Texas fans cheer during a timeout against West Virginia at Darrell K Royal-Texas Memorial Stadium Nov. 12, 2016 in Austin Texas. West Virginia won the game 24-20. (Photo by James Gregg/American-Statesman.)

BEVO BEAT Football

Daily Longhorn football history: The 1970 season

Posted July 18th, 2017


The Texas football program dates back to 1893. Each day, we look at a little piece of Longhorn history. We’re starting by looking at each Longhorn football season. 

Of the four national championships Texas has won, the 1970 title is the most dubious of the bunch and comes with a large grain of salt.

Still, the regular season is very impressive.


The defending national champion Longhorns entered the 1970 season winners of 20 straight games, having won the 1969 national championship and back-to-back Southwest Conference titles. Texas would extend that winning streak to 30 games before the end of the regular season and capture a third-straight SWC crown.

The closest game Texas played was a 20-17 win over UCLA at home. The next closest game was a 21-14 win over Baylor.

The rest were all drubbings. Texas won the eight other games by at least 20 or more points, including a 41-9 win over Oklahoma and a 52-14 win over Texas A&M. In the first game following the “Game of the Century” against Arkansas, Texas beat the No. 4-ranked Razorbacks 42-7 to claim the national title.

Remember, as we’ve said, the national championship was often selected before the bowl games, so Texas officially became back-to-back champs when it received the Coaches Poll National Championship in December. There would be one final ranking, though, the last Associated Press poll following bowl season that would award another title claim.

But yes, Texas is very proud of that Coaches Poll national title to this day.

Some will argue this team had a more talented quarterback than in 1969 in Eddie Phillips, who took over for James Street. Maybe. Phillips rushed for 666 yards and 12 touchdowns, leading the balanced rushing attack that included Steve Worster (the leading rusher), Jim Bertelsen and Billy Dale.

The numbers are very similar between the 1969 and 1970 teams, though.

All Texas had to do to wrap the season up as undefeated champions for the third time under Darrell Royal was beat No. 6 Notre Dame, the same team the Longhorns beat in the Cotton Bowl the year before.

But that didn’t happen.

Texas kicker Happy Feller gave the Longhorns a 3-0 win early in the first quarter, and that was it. Notre Dame ended the first quarter up 14-3 as Joe Theisman threw a 26-yard touchdown pass and ran another in for 3-yards. Theisman rushed for two touchdowns and threw another one, finishing with 176 yards passing (Eddie Phillips actually out-gained him in the air with 199 yards).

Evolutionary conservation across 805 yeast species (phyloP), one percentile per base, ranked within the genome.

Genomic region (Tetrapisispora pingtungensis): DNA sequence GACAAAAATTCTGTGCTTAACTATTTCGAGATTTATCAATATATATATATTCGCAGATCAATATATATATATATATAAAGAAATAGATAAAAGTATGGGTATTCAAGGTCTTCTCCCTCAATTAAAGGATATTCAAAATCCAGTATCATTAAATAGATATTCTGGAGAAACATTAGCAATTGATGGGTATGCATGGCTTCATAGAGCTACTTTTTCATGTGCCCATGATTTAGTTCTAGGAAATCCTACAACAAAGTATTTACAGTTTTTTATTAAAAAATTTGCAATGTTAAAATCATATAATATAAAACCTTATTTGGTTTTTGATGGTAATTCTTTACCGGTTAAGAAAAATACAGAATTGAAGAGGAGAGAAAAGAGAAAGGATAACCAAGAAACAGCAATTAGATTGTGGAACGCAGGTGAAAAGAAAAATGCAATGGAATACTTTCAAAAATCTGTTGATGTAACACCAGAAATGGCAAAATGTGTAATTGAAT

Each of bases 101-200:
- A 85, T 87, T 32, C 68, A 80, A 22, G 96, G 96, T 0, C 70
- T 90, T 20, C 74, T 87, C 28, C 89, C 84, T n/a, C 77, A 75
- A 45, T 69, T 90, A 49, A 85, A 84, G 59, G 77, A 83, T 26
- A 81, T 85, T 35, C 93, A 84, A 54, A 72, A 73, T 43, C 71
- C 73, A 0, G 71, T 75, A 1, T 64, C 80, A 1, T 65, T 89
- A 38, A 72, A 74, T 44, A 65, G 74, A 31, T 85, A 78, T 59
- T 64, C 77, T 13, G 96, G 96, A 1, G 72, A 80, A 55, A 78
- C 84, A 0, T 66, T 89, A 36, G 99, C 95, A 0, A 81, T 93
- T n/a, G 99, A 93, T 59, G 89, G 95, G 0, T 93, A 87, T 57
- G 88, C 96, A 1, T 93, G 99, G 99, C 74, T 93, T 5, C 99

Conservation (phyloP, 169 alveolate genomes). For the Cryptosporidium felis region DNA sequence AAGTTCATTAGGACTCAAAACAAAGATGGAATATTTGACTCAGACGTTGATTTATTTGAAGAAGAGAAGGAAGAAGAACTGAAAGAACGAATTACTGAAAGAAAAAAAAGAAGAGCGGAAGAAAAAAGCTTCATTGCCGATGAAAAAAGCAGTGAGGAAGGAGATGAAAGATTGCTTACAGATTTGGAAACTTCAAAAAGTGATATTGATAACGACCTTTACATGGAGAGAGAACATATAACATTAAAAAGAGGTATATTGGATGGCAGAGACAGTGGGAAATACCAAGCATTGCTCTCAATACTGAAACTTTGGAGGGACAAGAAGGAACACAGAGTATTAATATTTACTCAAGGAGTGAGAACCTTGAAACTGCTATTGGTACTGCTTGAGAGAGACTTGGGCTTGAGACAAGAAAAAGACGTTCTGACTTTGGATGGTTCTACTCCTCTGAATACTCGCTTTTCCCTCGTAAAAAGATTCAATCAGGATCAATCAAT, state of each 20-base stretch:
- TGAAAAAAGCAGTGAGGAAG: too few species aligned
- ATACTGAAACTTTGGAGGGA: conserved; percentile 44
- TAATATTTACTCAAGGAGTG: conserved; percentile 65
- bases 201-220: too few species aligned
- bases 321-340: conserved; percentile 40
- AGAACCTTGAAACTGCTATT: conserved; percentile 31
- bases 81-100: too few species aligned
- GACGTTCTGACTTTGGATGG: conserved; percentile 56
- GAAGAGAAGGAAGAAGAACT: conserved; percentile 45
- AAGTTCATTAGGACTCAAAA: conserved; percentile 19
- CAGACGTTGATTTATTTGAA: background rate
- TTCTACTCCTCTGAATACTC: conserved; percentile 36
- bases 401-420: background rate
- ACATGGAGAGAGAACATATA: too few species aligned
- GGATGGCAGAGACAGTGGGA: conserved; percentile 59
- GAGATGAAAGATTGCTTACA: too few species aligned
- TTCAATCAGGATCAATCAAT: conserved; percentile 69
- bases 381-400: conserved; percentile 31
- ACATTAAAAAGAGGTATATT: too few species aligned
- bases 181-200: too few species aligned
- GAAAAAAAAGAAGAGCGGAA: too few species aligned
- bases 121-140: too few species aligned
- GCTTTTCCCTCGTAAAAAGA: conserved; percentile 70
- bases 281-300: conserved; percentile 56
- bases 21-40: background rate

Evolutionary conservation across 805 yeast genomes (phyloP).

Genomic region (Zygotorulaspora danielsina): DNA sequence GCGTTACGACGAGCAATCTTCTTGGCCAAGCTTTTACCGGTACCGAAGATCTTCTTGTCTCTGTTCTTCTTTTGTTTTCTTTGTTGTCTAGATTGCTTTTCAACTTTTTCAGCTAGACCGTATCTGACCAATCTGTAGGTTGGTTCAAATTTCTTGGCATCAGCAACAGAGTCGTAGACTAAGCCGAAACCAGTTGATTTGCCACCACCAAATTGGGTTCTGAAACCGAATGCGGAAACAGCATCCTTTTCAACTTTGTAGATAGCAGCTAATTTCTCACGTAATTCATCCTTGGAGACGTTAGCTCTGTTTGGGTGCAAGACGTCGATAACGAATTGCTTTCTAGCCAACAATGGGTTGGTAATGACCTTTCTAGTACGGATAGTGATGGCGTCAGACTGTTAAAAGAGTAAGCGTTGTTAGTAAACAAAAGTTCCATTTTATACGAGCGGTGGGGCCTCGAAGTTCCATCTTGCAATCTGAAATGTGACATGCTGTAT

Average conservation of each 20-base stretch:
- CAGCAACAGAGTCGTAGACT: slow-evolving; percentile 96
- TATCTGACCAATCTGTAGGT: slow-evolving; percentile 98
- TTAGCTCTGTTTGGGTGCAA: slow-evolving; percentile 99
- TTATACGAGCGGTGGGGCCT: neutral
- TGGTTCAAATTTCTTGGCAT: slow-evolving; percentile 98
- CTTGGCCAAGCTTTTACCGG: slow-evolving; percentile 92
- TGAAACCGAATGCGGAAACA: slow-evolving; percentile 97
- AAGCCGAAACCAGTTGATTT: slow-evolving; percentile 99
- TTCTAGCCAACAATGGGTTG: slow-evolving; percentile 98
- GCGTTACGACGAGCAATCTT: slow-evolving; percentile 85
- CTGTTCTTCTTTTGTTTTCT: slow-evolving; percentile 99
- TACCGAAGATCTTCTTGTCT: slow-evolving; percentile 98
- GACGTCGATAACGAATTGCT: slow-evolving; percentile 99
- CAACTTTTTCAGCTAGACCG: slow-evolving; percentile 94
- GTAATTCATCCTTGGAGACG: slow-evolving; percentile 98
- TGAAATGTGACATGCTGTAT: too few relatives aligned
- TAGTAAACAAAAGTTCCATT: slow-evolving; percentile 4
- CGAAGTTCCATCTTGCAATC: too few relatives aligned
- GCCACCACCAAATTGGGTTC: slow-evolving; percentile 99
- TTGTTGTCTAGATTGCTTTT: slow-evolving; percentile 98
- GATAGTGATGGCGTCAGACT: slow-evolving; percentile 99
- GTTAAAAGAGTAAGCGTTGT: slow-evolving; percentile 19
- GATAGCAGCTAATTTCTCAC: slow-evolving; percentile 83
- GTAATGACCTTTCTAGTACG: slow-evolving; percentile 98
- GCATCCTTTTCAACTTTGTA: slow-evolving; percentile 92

Texas out-gained Notre Dame 426-359, but five lost fumbles (nine total fumbles) by Texas and one interception doomed the Longhorns, who only forced two turnovers themselves.

Notre Dame and famed coach Ara Parseghian devised a game-plan that forced Texas to step away from the wishbone, as Texas, who averaged more than 350 rushing yards a game, finished with 216 yards on the ground.

The Irish won the Cotton Bowl 24-11.

Notre Dame ended Oklahoma’s 47-game winning streak in 1957, and Texas’ 30-game winning streak was the longest streak since then. The Fighting Irish also scored its first bowl win since 1925, but that’s only because Notre Dame didn’t accept a bowl big from 1925 til the end of the 1969 season.

Notre Dame finished No. 9 in the December AP poll and with a win over Texas went to 10-1 overall. Ohio State finished No. 2 in the December poll, but the Buckeyes lost to Stanford and Heisman winner Jim Plunkett in the Rose Bowl.

That left Nebraska, the third-place finisher in the December poll, who played No. 5 LSU in the Orange Bowl. Nebraska, coached by Bob Devaney with Tom Osborne running the I-formation as offensive coordinator, beat LSU 17-12 to claim the AP National Championship in January 1971. LSU was a fourth quarter Cornhuskers touchdown away from likely winning the title.

The final AP poll has Nebraska, Notre Dame, Texas, Tennessee and Ohio State in that order.

Nine Longhorns were drafted into the NFL that spring, receiver Charles “Cotton” Speyrer being the highest selection at No. 38 overall.

Worster, Bobby Wuensch and Bill Atessis (all NFL draft picks) were consensus All-Americans.



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